Kingfishers have a bright blue back with a copper orange breast, it is usually a flash of blue that catches the eye.

They have stout bodies, large heads, short stubby tails and long dagger like bills. The males have a black bill and the females have a orangy/red bottom Bill. Their wingspan is 25cm and they are 16cm long.

Kingfisher have no song but make a high pitched peeping sound when flying low over water.

Kingfisher nest in burrows on the river bank, which they both excavate right near the food supply. They can have between 3 and 10 white glossy eggs which they both incubate, over 19 to 21 days.

The chicks take 24 to 25 days to fledge, eating between 12 and 18 fish each per day. In years when food is scarce they can take up to 37 days to fledge.

Kingfishers couples divide their Summer territory between them in Winter. They have a territory of about a kilometre each, this can be as much as 5kilometres. They need to eat 60% of their body weight each day.

Kingfishers are very territorial and will display on branches. If they have to resort to fighting they hold their opponents beak and try to hold it under water.

Around the World there as ninety species of Kingfisher but we in Britain have one of the most beautiful.

The image used in this blog post is from Wikimedia and is used under the Creative Commons Attribution-Share Alike 3.0 Unported license.

Little Egret

A photograph of a Little Egret (Egretta garzetta) taken by Shantanu Kuveskar

There has been one Little Egret around for three or four years. While walking the dogs on Halford Meadow along the river bank we disturbed three Little Egrets. I thought I had seen two earlier in the year but wasn’t sure as I didn’t get a clear view. Two of them flew off together while the other one flew off alone. Little Egrets look like small white herons when flying. Herons always remind me of pterodactyl when they are flying.

So I thought I would tell you about Little Egrets.

Little Egrets were once a rare visitor from the Mediterranean. The first confirmed breeding of Little Egrets in Britain was in 1996 in Poole Harbour in Dorset. They are now well established in Britain with well over five hundred pairs.

They became extinct in Northwest Europe and scarce in Southern Europe after being hunted extensively for their long head plumes in the 19th Century. At one point in time Little Egrets plumes were worth more them gold. After being given protection their numbers increased and spread.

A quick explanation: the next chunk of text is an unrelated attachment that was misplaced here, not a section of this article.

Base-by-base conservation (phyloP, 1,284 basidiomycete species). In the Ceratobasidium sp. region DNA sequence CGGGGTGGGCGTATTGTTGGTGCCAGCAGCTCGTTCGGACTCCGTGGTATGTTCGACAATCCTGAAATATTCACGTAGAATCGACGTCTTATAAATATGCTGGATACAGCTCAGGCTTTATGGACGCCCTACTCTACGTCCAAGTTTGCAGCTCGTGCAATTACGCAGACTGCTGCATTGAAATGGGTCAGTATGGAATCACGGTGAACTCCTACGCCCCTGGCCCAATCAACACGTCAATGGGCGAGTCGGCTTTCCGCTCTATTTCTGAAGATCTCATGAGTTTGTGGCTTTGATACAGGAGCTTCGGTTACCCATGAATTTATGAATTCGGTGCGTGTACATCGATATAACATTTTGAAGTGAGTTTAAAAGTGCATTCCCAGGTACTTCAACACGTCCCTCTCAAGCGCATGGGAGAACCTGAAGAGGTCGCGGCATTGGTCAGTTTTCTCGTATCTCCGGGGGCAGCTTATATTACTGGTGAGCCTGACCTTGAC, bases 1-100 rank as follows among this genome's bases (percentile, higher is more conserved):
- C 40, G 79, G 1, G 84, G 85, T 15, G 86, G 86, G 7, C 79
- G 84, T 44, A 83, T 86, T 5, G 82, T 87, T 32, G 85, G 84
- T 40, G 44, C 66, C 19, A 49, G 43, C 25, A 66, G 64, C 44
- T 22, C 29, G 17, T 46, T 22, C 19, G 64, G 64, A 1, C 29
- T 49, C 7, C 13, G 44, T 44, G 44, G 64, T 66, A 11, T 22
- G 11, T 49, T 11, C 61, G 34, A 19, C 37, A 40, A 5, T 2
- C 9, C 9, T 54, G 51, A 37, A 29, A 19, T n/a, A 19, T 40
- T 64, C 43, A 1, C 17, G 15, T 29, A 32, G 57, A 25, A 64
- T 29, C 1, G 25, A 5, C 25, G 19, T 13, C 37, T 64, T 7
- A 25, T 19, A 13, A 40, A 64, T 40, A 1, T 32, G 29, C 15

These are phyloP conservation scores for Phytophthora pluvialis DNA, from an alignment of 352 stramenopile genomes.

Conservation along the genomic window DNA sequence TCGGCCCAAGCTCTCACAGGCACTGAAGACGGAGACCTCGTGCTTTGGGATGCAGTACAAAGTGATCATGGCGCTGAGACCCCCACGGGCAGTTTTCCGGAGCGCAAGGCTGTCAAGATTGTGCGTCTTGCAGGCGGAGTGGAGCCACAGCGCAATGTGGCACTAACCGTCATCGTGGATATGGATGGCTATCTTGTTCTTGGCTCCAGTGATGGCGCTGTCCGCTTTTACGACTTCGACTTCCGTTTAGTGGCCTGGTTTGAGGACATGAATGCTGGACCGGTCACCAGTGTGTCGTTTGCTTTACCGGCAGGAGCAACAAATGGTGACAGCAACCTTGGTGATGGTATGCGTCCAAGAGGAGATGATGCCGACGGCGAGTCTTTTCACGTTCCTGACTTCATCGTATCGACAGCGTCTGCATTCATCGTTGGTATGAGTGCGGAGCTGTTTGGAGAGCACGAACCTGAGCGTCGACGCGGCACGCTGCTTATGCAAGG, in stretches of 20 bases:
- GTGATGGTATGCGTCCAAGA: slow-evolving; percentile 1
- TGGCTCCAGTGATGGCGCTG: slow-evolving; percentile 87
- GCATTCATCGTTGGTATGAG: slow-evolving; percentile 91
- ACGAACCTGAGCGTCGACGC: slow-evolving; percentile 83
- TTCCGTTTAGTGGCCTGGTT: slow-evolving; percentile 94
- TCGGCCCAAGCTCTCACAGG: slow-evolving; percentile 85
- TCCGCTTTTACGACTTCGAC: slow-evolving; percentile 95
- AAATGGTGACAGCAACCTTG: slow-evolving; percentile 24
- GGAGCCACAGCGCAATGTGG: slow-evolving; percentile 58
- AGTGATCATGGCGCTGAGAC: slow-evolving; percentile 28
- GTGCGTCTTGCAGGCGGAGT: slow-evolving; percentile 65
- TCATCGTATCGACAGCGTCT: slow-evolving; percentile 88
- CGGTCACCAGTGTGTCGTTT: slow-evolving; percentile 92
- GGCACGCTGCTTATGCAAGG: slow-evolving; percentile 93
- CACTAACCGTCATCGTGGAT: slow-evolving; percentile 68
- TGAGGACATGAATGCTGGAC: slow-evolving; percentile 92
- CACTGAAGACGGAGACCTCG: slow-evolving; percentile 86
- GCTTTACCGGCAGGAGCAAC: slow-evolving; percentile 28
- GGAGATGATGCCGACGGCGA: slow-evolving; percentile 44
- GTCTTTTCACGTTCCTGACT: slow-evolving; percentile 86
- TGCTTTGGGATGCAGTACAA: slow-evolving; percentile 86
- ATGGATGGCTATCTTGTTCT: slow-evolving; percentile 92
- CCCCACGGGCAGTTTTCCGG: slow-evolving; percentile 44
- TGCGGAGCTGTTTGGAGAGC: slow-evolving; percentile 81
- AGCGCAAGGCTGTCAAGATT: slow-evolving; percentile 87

Little Egrets are found mainly around the coast line and esturaries of England and Wales. It is increasing in numbers and spreading further North and inland. It has been discovered that some of these beautiful birds can migrate and can go further North after the breeding their breeding season.

Little Egrets are easily recognised as they are a brilliant white. On the top of their head and neck they have long white plumes during the breeding season. They are about 60cm long with a wing span of between 88cm to 106cm. The bill and legs are black in colour and they have yellow feet, these are red in the breeding season.

They prefer to breed in colonies as they are social birds, so will often been seen in heron colonies. Little Egrets build a platform of sticks in trees, bushes or reed beds. They produce three to five eggs of a bluish-green colour which are incubated for three weeks by both parents. The chicks fledge at six weeks.

Little Egrets prefer open locations and will not be seen in dense cover. Hence why they are seen on Halford Meadow and not on Onny Meadows.

They stalk prey in shallow water shuffling their feet to disturb small fish- they will run through the water or stand stock still and wait to ambush. Their diet is mainly fish but includes frogs, toads, reptiles, small mammals, birds, crustaceans, molluscs, insects, spiders, worms, and ticks of livestock.

So look out for the Little Egret around your local rivers, canals, ponds, lagoons, marshes, the coast and  the shore of lakes, as long as it is not densely covered.

The photograph of a Little Egret, latin name Egretta garzetta, at the top of this post was taken by Shantanu Kuveskar and is used under the Creative Commons Attribution-Share Alike 4.0 International license.

Bird life from Folly View

I thought you might like to know how the local bird life is getting on in Craven Arms.

We have lots of busy sparrows. The sparrows who reside in the swift box are still there and are presently feeding youngsters. The swift box has become two story as there is a nest top of it as well as inside.

We have a sparrow who is nesting in a robin box by our front Windows, or should that be between. Mr Sparrow bangs against the window constantly and occasionally brings back a feather or leaf for Mrs Sparrow!  We think they are now on their second brood. We had less window banging over the last two weeks but it has started again recently. The window is a mess, there is no point cleaning it until they have finished nesting.

When I was walking the dogs recently two sparrows were having a dust up. There were no other birds around, as we got nearer they flew into a  nearby shrub, still arguing, at which point ten other sparrows arrived and joined in. Our sparrows usually argue in the large ever green at the front of the house.

I have sat outside watching the aeriel display put on by swallows, housemartins and swifts. One of our friends found a swift on the ground and helped it by putting it up high.

I have been watching housemartins collecting mud on the Onny River along with the swallows  I have not seen where they are nesting but I haven’t been looking.

I saw the egret on Halford Meadows a couple of weeks ago. I have not seen it with a mate but it has been around for a couple of years. The grey wagtails and dippers are busy on the Onny, I have not seen the Kingfisher recently but that does not mean they are not there.

I heard a skylark on Onny Meadows earlier this week. I have not seen one down there for a long time. I don’t think it was nesting but it was lovely to hear it.

There will be more on Bird life in Craven Arms in the coming weeks.

Things to Do in Craven Arms